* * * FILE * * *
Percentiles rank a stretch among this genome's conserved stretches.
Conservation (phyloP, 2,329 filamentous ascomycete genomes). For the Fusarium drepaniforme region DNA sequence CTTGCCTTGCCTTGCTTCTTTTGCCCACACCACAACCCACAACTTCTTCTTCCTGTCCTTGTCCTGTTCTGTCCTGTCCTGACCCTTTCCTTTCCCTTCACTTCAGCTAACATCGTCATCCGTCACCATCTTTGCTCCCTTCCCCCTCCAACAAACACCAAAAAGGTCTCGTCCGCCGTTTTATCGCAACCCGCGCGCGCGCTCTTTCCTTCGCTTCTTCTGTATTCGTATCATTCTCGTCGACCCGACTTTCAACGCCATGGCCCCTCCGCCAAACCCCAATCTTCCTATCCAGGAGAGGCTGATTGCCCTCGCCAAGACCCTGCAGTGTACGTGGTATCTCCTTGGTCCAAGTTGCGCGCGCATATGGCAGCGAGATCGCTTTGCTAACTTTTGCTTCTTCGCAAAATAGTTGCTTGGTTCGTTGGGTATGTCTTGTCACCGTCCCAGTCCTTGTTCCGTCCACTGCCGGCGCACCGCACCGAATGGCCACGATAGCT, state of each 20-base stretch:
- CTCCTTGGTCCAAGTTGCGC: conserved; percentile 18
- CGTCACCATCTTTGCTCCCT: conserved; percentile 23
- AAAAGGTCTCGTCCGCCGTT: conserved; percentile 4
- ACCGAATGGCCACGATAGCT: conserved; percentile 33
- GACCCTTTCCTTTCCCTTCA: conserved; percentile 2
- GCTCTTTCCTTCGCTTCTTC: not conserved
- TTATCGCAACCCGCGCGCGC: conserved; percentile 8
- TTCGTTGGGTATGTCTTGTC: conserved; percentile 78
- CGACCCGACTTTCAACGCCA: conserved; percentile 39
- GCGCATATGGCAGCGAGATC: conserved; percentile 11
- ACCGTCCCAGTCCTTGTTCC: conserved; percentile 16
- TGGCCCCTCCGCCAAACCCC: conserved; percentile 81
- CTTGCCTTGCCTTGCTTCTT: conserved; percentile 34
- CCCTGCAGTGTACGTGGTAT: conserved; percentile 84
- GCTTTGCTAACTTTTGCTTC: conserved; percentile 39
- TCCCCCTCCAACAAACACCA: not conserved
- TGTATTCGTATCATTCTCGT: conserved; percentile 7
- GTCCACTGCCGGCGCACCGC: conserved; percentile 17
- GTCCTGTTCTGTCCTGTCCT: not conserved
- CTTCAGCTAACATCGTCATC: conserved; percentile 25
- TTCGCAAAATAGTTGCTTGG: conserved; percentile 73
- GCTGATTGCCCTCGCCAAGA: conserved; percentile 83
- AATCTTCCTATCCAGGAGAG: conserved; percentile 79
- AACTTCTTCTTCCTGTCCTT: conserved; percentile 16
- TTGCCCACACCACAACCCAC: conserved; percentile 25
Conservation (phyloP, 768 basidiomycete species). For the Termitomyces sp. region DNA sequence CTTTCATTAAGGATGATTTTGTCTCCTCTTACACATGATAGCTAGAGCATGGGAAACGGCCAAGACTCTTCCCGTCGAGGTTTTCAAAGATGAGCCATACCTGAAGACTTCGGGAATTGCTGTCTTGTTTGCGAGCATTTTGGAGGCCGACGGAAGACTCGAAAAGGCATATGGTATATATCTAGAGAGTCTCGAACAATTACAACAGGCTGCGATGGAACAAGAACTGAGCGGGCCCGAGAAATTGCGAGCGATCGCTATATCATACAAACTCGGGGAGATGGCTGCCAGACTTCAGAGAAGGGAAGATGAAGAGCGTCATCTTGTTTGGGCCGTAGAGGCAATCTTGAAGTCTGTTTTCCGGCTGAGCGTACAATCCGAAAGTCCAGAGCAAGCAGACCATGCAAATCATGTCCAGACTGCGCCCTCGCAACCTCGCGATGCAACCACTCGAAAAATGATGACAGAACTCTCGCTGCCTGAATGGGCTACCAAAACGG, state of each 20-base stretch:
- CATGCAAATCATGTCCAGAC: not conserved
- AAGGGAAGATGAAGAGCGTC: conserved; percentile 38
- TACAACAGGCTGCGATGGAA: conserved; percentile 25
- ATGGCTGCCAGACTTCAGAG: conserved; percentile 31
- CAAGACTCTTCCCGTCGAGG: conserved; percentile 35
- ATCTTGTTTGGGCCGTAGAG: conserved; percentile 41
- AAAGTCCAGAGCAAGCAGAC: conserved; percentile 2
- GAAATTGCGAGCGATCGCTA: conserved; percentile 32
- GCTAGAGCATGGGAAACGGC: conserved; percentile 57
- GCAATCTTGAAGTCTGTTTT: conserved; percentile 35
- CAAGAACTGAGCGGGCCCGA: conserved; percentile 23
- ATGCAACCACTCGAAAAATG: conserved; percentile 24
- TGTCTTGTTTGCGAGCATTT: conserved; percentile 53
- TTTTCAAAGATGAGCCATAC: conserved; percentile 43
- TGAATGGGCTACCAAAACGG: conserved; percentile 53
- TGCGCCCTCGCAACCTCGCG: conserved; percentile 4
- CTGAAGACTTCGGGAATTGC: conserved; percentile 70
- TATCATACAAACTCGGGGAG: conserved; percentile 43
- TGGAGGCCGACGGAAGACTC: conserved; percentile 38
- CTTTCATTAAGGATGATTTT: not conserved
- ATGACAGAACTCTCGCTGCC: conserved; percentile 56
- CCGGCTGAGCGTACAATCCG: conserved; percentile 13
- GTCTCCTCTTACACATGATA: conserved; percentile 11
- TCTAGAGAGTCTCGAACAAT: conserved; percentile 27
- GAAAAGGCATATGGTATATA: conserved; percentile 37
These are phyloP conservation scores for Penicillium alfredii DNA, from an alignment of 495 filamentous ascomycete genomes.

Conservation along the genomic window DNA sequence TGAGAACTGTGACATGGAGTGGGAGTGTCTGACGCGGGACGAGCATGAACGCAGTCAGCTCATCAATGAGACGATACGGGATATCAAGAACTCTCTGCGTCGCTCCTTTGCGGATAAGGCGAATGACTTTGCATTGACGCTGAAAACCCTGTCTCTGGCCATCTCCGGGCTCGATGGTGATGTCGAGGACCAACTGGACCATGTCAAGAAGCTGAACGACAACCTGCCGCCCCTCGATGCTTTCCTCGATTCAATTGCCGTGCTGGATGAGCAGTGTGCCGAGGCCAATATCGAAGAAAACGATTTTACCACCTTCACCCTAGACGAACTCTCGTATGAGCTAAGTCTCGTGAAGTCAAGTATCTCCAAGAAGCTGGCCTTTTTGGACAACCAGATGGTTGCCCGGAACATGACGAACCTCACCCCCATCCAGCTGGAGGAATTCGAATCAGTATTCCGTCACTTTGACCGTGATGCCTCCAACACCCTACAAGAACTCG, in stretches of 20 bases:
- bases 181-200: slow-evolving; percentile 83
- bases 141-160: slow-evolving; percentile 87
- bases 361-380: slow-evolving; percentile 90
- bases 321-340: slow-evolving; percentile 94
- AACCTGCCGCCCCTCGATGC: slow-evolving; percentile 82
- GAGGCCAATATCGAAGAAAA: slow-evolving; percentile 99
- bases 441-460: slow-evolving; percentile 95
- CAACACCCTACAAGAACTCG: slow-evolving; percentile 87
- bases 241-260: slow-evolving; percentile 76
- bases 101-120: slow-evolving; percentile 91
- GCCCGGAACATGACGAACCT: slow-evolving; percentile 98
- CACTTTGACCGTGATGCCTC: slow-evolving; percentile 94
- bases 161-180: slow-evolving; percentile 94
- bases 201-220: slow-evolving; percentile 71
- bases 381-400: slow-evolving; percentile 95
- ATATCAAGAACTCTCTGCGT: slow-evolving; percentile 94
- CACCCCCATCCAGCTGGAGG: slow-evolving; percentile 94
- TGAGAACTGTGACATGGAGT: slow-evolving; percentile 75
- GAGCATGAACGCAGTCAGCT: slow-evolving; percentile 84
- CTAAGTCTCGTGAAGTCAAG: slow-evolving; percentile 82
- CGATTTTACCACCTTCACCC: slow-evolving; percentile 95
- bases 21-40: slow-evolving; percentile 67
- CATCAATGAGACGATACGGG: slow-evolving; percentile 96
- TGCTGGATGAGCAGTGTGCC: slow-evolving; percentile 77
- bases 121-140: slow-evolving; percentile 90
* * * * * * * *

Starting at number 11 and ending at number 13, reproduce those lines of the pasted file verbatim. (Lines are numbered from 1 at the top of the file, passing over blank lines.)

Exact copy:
- CGACCCGACTTTCAACGCCA: conserved; percentile 39
- GCGCATATGGCAGCGAGATC: conserved; percentile 11
- ACCGTCCCAGTCCTTGTTCC: conserved; percentile 16